Cardiovascular diseases or CVDs are the leading cause of death globally. An estimated more than 17.9 million people died from CVDs each year, representing 32% of all deaths worldwide. Of these deaths, 85% were due to heart attack and stroke. According to a recent study conducted by Oxford University of Britons, waistline inches and body mass index or BMI are the best indicator of potential heart issues in people worldwide. In fact, every extra inch on your waistline increases your risk of heart failure by 11% the Mirror reports.
The excess fat stored around the abdomen are is associated with a higher risk of early death, regardless of overall body fat, the British Medical Journal elucidates.
The Oxford University study presented at the European Society of Cardiology congress in Barcelona, finds that people with the biggest waists were 3.21 times more likely to suffer heart failure than slimmer teens and adults.
Over the course of 13-years, it was additionally found that the risk of heart attacks and cardiac arrests, increased by 4% for every centimetre on the waistline.
Lead researcher of the study Dr Ayodipupo Oguntade confirms that the amount of “trunk fat” is more important in tracking the cardiovascular risk. He said, “The amount of fat people carry around their trunk is more important in tracking body fatness and their risk to cardiovascular diseases. We know that visceral adipose tissue – the fat around the organs in the abdomen – is very active and contains a lot of inflammatory factors which can cause cardiovascular diseases.”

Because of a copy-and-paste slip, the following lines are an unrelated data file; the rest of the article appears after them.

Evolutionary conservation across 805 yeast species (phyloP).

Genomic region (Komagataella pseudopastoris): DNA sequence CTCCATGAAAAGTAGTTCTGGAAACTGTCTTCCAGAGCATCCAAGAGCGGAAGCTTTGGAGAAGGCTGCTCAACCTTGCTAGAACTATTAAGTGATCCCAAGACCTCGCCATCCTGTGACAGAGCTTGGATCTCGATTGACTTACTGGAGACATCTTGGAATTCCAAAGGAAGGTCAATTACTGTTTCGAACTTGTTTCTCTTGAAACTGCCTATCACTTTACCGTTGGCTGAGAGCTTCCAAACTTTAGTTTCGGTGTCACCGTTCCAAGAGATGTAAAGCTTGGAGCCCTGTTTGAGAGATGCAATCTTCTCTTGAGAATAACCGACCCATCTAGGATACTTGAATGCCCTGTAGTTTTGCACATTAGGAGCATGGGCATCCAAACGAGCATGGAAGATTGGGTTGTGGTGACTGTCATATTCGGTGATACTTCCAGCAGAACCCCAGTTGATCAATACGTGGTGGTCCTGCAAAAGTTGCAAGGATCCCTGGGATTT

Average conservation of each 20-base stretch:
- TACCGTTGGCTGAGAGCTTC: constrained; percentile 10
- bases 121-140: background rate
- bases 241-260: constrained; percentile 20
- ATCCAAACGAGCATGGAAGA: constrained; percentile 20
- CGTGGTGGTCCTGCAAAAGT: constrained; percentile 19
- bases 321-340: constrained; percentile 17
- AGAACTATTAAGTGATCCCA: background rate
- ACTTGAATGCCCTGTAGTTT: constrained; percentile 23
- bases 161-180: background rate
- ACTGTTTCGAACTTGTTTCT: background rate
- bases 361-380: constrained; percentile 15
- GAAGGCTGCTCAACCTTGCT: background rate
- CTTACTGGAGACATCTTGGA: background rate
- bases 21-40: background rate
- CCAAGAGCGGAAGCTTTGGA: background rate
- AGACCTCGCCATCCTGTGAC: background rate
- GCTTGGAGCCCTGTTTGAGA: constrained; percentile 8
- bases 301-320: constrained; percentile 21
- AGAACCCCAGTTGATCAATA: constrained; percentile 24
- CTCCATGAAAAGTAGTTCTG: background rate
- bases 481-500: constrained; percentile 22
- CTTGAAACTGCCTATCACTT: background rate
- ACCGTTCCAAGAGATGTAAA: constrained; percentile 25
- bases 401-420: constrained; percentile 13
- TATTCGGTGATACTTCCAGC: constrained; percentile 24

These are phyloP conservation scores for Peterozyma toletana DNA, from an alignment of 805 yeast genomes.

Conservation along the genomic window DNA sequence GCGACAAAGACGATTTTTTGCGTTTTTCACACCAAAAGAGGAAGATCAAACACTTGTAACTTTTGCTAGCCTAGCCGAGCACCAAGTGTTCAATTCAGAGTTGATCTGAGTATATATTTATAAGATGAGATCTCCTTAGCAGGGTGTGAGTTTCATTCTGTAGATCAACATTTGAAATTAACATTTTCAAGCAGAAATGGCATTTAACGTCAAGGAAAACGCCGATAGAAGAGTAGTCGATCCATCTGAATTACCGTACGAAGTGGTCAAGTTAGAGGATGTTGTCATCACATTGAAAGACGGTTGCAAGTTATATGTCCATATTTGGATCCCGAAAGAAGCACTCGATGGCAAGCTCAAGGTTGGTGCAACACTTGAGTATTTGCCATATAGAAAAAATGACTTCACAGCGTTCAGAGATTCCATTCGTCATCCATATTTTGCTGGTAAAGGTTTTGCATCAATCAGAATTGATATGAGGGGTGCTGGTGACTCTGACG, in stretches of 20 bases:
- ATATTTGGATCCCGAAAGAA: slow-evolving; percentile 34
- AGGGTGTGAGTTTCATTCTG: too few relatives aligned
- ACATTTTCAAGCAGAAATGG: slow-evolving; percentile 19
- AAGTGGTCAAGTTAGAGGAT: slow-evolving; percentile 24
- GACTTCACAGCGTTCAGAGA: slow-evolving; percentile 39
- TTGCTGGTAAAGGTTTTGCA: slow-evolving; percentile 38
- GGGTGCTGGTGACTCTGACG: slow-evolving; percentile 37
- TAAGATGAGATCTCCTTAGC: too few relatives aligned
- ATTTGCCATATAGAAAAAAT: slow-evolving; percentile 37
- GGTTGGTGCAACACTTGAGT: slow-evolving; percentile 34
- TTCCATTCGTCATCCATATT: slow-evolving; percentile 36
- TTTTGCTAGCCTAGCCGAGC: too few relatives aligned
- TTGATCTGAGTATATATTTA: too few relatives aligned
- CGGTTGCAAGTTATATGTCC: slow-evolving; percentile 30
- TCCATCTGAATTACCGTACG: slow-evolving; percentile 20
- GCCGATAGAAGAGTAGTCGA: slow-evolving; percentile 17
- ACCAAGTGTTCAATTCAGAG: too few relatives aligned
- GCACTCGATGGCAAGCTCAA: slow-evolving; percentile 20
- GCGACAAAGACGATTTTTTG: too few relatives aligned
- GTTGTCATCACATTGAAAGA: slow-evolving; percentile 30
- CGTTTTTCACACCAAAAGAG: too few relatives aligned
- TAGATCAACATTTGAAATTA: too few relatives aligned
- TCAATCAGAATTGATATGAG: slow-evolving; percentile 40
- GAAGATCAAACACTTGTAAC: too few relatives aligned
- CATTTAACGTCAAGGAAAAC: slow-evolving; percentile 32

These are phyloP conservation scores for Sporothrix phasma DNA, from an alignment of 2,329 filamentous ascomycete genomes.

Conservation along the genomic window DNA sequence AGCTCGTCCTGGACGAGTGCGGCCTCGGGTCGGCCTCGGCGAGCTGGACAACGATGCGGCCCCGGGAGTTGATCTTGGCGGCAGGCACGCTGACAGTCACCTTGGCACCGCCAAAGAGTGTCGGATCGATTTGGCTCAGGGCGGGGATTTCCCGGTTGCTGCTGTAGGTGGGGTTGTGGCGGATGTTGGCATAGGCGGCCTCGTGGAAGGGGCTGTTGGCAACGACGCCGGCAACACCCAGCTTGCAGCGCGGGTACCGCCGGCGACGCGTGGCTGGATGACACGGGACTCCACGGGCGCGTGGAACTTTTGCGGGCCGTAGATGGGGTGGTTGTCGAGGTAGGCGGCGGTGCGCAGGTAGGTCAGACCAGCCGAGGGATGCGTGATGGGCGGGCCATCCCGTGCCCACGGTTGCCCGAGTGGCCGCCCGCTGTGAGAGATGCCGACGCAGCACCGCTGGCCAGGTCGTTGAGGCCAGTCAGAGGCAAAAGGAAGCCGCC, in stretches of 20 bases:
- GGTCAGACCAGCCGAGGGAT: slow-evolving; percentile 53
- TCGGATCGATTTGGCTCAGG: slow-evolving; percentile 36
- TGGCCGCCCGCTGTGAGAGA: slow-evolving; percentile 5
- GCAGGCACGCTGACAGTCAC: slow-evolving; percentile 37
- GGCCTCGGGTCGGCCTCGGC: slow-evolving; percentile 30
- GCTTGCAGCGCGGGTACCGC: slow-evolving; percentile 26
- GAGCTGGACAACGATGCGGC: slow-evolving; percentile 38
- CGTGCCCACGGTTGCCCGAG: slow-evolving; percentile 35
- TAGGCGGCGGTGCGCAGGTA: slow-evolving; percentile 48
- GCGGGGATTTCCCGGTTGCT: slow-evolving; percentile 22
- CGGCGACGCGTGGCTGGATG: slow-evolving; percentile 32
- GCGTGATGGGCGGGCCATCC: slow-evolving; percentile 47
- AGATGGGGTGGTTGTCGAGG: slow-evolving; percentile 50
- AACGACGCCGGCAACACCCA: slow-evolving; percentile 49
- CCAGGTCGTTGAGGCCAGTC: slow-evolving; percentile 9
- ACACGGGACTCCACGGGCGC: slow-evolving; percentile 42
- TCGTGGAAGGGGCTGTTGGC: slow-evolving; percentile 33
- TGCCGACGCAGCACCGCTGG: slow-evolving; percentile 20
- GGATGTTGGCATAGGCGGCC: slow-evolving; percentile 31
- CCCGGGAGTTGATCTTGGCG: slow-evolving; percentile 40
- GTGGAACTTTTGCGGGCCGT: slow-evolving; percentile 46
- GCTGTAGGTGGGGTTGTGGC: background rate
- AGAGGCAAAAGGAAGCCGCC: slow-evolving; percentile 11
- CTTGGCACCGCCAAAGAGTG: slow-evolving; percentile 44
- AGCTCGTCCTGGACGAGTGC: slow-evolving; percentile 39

According to health experts and practitioners, people should get themselves measured annually to check whether they are building up dangerous fat around their body organs.
“Ideally an individual should have a piece of tape measuring half your height somewhere handy in the bathroom. If it fits snugly around your bare waist, you’re in a ‘healthy’ weight range. However, if it doesn’t, consider cutting down on the sugary snacks which probably caused your spare tyre and sensibly reduce your risk of any heart problem,” advises Tam Fry, chairman of the National Obesity Forum.
“A larger waist measurement is often a sign that a person has too much visceral fat, which sits around our internal organs and impairs the way the heart and blood vessels function. People who carry more weight around their middle body have an increased risk of higher cholesterol, high blood pressure and even type 2 diabetes," said James Leiper, associate medical director at the British Heart Foundation.